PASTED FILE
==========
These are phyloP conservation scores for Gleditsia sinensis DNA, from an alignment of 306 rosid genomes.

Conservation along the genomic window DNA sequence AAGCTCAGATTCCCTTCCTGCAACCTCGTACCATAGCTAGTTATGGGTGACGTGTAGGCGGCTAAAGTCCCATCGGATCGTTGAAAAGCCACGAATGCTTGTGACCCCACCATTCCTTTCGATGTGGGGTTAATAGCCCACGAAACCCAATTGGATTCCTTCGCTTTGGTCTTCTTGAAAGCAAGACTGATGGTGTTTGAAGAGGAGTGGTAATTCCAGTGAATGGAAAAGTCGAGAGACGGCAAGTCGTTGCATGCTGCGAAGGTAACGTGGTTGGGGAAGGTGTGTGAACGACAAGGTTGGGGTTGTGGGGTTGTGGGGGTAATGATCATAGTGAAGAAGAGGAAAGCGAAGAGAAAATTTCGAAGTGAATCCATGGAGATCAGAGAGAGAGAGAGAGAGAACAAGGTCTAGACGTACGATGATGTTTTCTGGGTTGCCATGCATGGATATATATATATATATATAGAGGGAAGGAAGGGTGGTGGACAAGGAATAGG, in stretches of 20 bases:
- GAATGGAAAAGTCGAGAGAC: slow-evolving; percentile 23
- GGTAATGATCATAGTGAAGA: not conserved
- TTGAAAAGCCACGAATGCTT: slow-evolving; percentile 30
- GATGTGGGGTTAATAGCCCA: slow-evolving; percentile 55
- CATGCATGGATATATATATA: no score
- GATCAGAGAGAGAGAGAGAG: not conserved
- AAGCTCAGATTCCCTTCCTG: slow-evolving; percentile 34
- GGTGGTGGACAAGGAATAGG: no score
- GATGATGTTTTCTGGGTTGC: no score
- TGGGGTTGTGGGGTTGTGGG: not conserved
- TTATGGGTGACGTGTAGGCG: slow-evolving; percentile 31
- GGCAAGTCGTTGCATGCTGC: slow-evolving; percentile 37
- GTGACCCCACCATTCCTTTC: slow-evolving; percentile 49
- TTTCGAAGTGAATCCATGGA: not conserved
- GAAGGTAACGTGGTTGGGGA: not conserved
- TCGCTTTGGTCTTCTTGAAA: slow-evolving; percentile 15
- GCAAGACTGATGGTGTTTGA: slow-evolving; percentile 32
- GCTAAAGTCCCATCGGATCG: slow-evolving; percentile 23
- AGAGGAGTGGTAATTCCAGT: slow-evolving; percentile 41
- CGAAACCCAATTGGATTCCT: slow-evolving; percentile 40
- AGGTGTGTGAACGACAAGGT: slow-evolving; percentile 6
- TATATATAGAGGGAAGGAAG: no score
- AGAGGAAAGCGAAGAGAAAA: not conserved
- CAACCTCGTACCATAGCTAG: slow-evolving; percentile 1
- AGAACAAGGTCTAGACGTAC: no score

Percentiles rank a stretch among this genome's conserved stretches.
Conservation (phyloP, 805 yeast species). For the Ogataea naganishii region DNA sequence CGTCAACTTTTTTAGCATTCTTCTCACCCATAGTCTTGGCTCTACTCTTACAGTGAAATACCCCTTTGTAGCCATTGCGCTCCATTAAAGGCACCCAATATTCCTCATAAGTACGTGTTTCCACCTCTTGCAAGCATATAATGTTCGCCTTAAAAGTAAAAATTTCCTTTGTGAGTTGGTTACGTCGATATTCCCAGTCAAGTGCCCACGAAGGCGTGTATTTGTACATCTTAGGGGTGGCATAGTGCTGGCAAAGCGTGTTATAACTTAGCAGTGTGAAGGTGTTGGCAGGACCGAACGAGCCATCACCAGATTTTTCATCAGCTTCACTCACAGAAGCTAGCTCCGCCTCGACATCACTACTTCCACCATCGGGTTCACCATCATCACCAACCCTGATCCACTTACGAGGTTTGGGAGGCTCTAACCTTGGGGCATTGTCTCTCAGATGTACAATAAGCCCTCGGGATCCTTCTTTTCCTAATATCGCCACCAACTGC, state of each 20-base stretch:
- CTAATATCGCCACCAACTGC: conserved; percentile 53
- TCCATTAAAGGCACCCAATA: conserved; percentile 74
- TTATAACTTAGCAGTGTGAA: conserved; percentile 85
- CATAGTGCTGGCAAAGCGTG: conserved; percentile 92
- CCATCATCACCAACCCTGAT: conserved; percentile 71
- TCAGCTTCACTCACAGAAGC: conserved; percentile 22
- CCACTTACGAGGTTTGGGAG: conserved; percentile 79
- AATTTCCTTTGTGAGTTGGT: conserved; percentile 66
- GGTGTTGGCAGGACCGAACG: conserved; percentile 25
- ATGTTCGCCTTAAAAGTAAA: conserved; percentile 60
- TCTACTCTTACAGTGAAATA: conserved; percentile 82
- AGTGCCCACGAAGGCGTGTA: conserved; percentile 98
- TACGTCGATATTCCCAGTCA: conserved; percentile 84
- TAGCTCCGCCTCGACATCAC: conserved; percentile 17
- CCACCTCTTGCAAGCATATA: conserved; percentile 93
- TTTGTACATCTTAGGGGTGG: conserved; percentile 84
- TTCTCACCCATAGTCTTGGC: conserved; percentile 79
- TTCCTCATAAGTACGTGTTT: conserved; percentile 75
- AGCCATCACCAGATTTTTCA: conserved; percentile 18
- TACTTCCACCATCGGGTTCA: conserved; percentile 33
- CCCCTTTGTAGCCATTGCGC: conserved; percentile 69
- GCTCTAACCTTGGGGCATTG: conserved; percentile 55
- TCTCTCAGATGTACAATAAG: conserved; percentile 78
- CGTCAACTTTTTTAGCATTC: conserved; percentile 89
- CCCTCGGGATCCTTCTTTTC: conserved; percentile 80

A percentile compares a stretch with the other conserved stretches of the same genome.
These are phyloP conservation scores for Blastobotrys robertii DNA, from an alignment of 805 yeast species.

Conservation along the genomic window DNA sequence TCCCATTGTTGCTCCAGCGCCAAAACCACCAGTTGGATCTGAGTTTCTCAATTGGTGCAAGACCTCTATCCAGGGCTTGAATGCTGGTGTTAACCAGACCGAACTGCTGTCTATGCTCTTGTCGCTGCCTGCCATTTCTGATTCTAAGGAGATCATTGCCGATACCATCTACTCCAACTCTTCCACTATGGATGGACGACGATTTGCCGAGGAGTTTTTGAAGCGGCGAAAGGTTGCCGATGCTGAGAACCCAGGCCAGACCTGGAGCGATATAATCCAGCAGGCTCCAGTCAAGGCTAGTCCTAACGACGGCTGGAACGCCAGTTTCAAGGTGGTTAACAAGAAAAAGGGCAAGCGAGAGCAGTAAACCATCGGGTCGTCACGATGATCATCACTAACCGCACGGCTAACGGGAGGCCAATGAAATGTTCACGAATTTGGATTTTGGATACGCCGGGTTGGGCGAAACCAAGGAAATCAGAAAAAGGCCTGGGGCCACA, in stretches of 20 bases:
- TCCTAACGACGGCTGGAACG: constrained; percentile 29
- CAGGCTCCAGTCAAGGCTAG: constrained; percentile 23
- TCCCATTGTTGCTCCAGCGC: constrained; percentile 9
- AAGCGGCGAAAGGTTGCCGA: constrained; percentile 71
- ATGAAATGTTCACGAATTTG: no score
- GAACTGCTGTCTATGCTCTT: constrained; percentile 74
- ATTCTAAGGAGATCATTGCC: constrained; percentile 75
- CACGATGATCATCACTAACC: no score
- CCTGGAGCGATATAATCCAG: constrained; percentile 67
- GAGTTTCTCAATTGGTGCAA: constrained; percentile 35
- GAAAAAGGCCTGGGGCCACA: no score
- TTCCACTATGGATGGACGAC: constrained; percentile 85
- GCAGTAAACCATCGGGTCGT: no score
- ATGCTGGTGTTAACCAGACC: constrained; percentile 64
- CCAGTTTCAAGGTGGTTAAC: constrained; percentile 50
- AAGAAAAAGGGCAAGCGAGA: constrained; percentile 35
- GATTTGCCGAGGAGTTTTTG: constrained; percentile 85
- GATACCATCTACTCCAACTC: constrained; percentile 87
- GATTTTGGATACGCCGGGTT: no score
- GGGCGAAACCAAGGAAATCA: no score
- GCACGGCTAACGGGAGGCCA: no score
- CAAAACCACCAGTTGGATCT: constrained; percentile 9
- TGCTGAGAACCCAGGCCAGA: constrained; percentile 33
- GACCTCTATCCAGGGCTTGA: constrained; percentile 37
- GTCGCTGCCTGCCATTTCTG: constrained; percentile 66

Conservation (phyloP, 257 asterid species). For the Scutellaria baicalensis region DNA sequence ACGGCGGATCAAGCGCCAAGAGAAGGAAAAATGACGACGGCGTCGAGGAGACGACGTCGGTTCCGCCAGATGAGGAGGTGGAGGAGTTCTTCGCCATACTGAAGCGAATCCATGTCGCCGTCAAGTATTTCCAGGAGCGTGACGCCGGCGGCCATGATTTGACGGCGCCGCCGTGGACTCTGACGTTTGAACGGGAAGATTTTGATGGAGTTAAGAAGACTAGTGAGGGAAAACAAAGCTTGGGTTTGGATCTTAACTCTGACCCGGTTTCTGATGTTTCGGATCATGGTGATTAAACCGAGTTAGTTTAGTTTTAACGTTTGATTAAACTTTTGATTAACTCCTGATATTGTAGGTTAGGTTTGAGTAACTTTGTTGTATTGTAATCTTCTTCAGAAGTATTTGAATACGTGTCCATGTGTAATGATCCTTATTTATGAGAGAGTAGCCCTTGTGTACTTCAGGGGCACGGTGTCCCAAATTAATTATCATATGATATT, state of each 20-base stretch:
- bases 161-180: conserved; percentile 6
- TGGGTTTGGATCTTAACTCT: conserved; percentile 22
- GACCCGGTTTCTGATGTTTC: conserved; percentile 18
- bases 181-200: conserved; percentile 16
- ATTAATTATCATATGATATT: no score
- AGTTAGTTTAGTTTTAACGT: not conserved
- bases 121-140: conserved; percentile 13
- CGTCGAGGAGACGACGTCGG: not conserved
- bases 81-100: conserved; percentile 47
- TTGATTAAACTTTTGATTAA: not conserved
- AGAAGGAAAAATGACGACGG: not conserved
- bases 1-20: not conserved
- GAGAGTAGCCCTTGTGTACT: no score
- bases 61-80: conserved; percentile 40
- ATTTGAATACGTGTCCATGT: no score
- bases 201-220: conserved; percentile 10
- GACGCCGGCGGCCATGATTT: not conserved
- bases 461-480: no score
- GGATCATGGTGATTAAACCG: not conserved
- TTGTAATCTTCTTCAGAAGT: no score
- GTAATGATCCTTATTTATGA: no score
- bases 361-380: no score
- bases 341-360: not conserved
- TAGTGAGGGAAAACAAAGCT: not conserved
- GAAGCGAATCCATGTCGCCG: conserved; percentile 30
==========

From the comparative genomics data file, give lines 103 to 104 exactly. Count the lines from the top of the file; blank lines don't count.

- TTGTAATCTTCTTCAGAAGT: no score
- GTAATGATCCTTATTTATGA: no score